Teams have always admired Stevenage sides for their physical power and strength and their tactical organisation. I suspect the speed and reactions in the play of our squad will move to much heightened levels in the next period and will be the feature of us that gets talked about. At our level, you can find huge gains by studying Europe’s best and their processes. When you find a key; the key is to turn it. Hopefully, we will.


The big games between the big clubs do have a habit of turning into stalemates. I am sure that I wasn’t alone in being disappointed in the United/Chelsea spectacle.

With the stakes so high, the desire to avoid defeat does so often lead to a tentative tactical approach.

In the big picture, I would love to see something done in the points system to encourage attacking play. So what do I have in mind? Well without thinking it through in any huge detail, there are some obvious things.

Imagine football if a team knew that two away goals or three home goals would be worth a point. How would an away team play if victory was worth four points, not three? Would sides be more aggressive if a score draw was worth two points?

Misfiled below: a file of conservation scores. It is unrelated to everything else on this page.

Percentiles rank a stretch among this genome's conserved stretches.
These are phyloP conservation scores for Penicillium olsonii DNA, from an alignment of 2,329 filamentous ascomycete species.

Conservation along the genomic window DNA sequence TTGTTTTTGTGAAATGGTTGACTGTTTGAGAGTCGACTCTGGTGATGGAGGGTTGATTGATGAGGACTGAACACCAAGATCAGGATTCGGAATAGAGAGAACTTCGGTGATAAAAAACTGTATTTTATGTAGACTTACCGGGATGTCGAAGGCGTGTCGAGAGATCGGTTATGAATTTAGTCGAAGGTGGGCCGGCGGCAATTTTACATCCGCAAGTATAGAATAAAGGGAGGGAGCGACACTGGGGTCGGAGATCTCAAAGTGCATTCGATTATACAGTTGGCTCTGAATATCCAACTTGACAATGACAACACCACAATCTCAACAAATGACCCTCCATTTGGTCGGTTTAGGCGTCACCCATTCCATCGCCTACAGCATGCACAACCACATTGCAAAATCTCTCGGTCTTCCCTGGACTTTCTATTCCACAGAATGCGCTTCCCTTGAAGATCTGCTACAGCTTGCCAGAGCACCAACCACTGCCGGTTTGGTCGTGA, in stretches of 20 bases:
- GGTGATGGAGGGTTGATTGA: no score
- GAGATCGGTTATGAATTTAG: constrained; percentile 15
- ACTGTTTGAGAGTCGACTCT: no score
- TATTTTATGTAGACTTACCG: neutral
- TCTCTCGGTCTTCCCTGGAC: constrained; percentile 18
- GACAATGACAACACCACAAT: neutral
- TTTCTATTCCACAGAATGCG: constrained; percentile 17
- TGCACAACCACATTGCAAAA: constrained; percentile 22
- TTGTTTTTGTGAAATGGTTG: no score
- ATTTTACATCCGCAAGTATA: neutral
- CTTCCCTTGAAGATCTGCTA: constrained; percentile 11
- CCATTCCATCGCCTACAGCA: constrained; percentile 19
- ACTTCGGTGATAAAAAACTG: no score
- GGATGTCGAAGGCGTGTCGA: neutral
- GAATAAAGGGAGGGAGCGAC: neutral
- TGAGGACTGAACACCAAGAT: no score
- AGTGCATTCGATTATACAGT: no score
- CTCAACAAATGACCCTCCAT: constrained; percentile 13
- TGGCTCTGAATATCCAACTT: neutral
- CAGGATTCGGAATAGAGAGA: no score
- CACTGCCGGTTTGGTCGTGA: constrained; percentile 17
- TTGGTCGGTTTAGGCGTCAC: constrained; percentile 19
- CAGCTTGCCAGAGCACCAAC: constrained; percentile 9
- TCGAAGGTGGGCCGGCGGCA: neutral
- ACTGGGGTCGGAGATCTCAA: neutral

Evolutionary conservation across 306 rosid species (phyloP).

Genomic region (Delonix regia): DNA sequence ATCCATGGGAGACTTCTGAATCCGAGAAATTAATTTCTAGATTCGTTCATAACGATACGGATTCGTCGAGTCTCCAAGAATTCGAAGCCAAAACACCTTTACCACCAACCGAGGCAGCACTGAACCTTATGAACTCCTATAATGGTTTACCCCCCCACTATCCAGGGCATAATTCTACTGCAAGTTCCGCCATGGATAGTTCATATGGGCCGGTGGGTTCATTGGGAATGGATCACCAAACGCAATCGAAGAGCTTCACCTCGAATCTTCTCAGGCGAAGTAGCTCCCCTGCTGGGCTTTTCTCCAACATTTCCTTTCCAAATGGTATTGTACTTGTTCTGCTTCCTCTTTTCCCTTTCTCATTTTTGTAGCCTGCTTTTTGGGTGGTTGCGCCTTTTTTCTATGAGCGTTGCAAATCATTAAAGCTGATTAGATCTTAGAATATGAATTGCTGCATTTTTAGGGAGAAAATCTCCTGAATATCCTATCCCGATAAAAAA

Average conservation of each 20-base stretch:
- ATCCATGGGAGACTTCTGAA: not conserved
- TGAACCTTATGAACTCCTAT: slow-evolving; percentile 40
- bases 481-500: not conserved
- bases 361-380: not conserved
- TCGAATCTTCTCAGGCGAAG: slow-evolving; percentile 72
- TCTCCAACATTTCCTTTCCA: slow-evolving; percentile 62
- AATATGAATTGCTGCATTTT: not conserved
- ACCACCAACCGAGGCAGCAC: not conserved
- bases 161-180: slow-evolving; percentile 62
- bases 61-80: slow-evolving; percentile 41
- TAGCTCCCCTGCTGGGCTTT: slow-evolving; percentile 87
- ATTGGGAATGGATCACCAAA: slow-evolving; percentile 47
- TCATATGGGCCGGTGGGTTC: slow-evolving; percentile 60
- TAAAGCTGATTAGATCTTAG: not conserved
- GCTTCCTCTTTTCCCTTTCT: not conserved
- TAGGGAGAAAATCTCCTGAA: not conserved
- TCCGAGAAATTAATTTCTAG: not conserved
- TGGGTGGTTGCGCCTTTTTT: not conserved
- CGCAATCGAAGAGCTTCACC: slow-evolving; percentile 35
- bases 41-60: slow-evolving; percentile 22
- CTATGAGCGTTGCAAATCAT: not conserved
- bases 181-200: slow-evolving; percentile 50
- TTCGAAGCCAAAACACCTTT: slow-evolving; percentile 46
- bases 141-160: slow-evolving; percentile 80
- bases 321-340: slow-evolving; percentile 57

Over a ten-year period, I’m convinced we would watch more entertaining play if the reward system was changed to encourage managers to go for newly available points.

We changed things before by introducing three points for a win rather than two. A good, thorough re-think now could help to modernise the game still further and improve its long term appeal by introducing a new ethos into the tactics.


I flew to Finland recently to watch a transfer target play. Conveniently, the game was played on a Sunday evening. It was a really interesting trip.

There was one striking moment for me. Apart from the game time, which it seemed brought a very relaxed atmosphere to proceedings, that moment came once the final whistle had blown. Both sides and the officials lined up in front of the main stand after the final whistle and repeated the pre match handshake. It was a rugby-styled gesture and an organised way of bringing respect to the closure of the game.

For me, it was a great way of ending things. I’m not a massive fan of these formalities normally. When I played we got on with the game and shook hands afterwards. That was that. But now that these symbolic gestures are being made to bring a more gentlemanly feeling to things, I truly felt that the concept of post match closure was a positive one.

We could do worse than to introduce it to the Football League.


Peterborough have struggled to crack the Championship in recent times. But they know how to get it together in League One and their 6-0 victory over Reading in midweek suggests they might be onto something again.

With a perfect points total in the League and 12 goals scored Darren Ferguson deserves massive credit. It can’t be easy to pick up a club after relegation and bounce straight up to those kind of standards.

They have a pure footballing ethos, tonnes of pace and a relentless mentality to attack and score goals.

Not a bad template to take into the Championship I would think.